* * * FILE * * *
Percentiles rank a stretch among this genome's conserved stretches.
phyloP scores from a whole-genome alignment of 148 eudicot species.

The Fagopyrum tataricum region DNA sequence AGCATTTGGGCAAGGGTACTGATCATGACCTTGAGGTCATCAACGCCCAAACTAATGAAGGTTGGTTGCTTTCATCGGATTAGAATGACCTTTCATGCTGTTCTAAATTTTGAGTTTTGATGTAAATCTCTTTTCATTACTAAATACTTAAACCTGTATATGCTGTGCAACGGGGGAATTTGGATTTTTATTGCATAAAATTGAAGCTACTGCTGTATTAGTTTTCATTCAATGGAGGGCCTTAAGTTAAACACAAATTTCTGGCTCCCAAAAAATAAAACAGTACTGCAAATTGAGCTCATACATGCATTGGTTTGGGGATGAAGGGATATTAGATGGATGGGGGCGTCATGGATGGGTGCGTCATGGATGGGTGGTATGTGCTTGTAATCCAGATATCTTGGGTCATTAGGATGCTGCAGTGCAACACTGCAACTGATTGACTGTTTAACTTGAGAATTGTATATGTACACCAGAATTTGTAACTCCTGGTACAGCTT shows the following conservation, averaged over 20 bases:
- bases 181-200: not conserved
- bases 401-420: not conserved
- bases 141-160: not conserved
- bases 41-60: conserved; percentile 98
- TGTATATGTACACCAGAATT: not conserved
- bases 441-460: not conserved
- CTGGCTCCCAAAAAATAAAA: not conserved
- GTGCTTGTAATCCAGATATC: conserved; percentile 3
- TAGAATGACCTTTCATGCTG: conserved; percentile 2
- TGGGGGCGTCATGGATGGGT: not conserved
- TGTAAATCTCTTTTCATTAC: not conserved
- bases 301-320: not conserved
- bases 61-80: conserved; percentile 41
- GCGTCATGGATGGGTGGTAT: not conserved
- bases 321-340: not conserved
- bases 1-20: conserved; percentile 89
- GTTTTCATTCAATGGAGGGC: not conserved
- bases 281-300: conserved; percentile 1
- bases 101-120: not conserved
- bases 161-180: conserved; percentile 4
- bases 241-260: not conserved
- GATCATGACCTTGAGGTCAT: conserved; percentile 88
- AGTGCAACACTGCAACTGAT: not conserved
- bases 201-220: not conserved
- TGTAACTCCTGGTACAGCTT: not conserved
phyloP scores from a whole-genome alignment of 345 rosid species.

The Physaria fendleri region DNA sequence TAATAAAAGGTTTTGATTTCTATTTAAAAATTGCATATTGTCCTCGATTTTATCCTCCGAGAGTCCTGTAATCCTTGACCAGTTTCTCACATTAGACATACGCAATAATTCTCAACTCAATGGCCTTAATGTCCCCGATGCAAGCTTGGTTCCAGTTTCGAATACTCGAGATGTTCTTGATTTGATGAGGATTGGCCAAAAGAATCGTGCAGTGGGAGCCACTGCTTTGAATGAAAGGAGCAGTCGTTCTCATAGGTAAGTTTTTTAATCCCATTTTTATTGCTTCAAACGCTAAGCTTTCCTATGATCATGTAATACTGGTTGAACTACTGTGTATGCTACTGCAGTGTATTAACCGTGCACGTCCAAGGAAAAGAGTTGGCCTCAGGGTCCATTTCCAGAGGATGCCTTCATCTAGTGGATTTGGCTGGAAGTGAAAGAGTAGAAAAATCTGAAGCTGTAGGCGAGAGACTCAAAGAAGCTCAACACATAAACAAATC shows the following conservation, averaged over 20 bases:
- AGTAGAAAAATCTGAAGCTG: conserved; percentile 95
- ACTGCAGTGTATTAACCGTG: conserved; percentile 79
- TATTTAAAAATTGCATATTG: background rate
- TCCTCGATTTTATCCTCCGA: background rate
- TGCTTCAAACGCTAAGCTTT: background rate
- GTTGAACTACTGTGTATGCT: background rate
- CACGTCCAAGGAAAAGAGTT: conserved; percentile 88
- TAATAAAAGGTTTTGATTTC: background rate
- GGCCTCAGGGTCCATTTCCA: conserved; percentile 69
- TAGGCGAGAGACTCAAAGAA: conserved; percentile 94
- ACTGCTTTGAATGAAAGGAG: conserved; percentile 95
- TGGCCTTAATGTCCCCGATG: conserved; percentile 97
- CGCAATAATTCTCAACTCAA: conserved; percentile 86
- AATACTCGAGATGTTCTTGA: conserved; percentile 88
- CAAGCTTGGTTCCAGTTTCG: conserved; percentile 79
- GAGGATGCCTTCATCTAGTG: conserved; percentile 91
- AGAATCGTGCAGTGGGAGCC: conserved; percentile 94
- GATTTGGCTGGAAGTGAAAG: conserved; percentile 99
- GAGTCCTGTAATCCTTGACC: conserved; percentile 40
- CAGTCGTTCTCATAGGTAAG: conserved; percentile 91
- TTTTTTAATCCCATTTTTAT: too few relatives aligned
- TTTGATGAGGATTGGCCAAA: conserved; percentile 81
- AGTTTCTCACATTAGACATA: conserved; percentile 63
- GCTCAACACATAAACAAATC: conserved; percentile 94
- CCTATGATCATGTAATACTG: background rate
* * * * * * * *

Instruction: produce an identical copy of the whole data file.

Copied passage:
Percentiles rank a stretch among this genome's conserved stretches.
phyloP scores from a whole-genome alignment of 148 eudicot species.

The Fagopyrum tataricum region DNA sequence AGCATTTGGGCAAGGGTACTGATCATGACCTTGAGGTCATCAACGCCCAAACTAATGAAGGTTGGTTGCTTTCATCGGATTAGAATGACCTTTCATGCTGTTCTAAATTTTGAGTTTTGATGTAAATCTCTTTTCATTACTAAATACTTAAACCTGTATATGCTGTGCAACGGGGGAATTTGGATTTTTATTGCATAAAATTGAAGCTACTGCTGTATTAGTTTTCATTCAATGGAGGGCCTTAAGTTAAACACAAATTTCTGGCTCCCAAAAAATAAAACAGTACTGCAAATTGAGCTCATACATGCATTGGTTTGGGGATGAAGGGATATTAGATGGATGGGGGCGTCATGGATGGGTGCGTCATGGATGGGTGGTATGTGCTTGTAATCCAGATATCTTGGGTCATTAGGATGCTGCAGTGCAACACTGCAACTGATTGACTGTTTAACTTGAGAATTGTATATGTACACCAGAATTTGTAACTCCTGGTACAGCTT shows the following conservation, averaged over 20 bases:
- bases 181-200: not conserved
- bases 401-420: not conserved
- bases 141-160: not conserved
- bases 41-60: conserved; percentile 98
- TGTATATGTACACCAGAATT: not conserved
- bases 441-460: not conserved
- CTGGCTCCCAAAAAATAAAA: not conserved
- GTGCTTGTAATCCAGATATC: conserved; percentile 3
- TAGAATGACCTTTCATGCTG: conserved; percentile 2
- TGGGGGCGTCATGGATGGGT: not conserved
- TGTAAATCTCTTTTCATTAC: not conserved
- bases 301-320: not conserved
- bases 61-80: conserved; percentile 41
- GCGTCATGGATGGGTGGTAT: not conserved
- bases 321-340: not conserved
- bases 1-20: conserved; percentile 89
- GTTTTCATTCAATGGAGGGC: not conserved
- bases 281-300: conserved; percentile 1
- bases 101-120: not conserved
- bases 161-180: conserved; percentile 4
- bases 241-260: not conserved
- GATCATGACCTTGAGGTCAT: conserved; percentile 88
- AGTGCAACACTGCAACTGAT: not conserved
- bases 201-220: not conserved
- TGTAACTCCTGGTACAGCTT: not conserved
phyloP scores from a whole-genome alignment of 345 rosid species.

The Physaria fendleri region DNA sequence TAATAAAAGGTTTTGATTTCTATTTAAAAATTGCATATTGTCCTCGATTTTATCCTCCGAGAGTCCTGTAATCCTTGACCAGTTTCTCACATTAGACATACGCAATAATTCTCAACTCAATGGCCTTAATGTCCCCGATGCAAGCTTGGTTCCAGTTTCGAATACTCGAGATGTTCTTGATTTGATGAGGATTGGCCAAAAGAATCGTGCAGTGGGAGCCACTGCTTTGAATGAAAGGAGCAGTCGTTCTCATAGGTAAGTTTTTTAATCCCATTTTTATTGCTTCAAACGCTAAGCTTTCCTATGATCATGTAATACTGGTTGAACTACTGTGTATGCTACTGCAGTGTATTAACCGTGCACGTCCAAGGAAAAGAGTTGGCCTCAGGGTCCATTTCCAGAGGATGCCTTCATCTAGTGGATTTGGCTGGAAGTGAAAGAGTAGAAAAATCTGAAGCTGTAGGCGAGAGACTCAAAGAAGCTCAACACATAAACAAATC shows the following conservation, averaged over 20 bases:
- AGTAGAAAAATCTGAAGCTG: conserved; percentile 95
- ACTGCAGTGTATTAACCGTG: conserved; percentile 79
- TATTTAAAAATTGCATATTG: background rate
- TCCTCGATTTTATCCTCCGA: background rate
- TGCTTCAAACGCTAAGCTTT: background rate
- GTTGAACTACTGTGTATGCT: background rate
- CACGTCCAAGGAAAAGAGTT: conserved; percentile 88
- TAATAAAAGGTTTTGATTTC: background rate
- GGCCTCAGGGTCCATTTCCA: conserved; percentile 69
- TAGGCGAGAGACTCAAAGAA: conserved; percentile 94
- ACTGCTTTGAATGAAAGGAG: conserved; percentile 95
- TGGCCTTAATGTCCCCGATG: conserved; percentile 97
- CGCAATAATTCTCAACTCAA: conserved; percentile 86
- AATACTCGAGATGTTCTTGA: conserved; percentile 88
- CAAGCTTGGTTCCAGTTTCG: conserved; percentile 79
- GAGGATGCCTTCATCTAGTG: conserved; percentile 91
- AGAATCGTGCAGTGGGAGCC: conserved; percentile 94
- GATTTGGCTGGAAGTGAAAG: conserved; percentile 99
- GAGTCCTGTAATCCTTGACC: conserved; percentile 40
- CAGTCGTTCTCATAGGTAAG: conserved; percentile 91
- TTTTTTAATCCCATTTTTAT: too few relatives aligned
- TTTGATGAGGATTGGCCAAA: conserved; percentile 81
- AGTTTCTCACATTAGACATA: conserved; percentile 63
- GCTCAACACATAAACAAATC: conserved; percentile 94
- CCTATGATCATGTAATACTG: background rate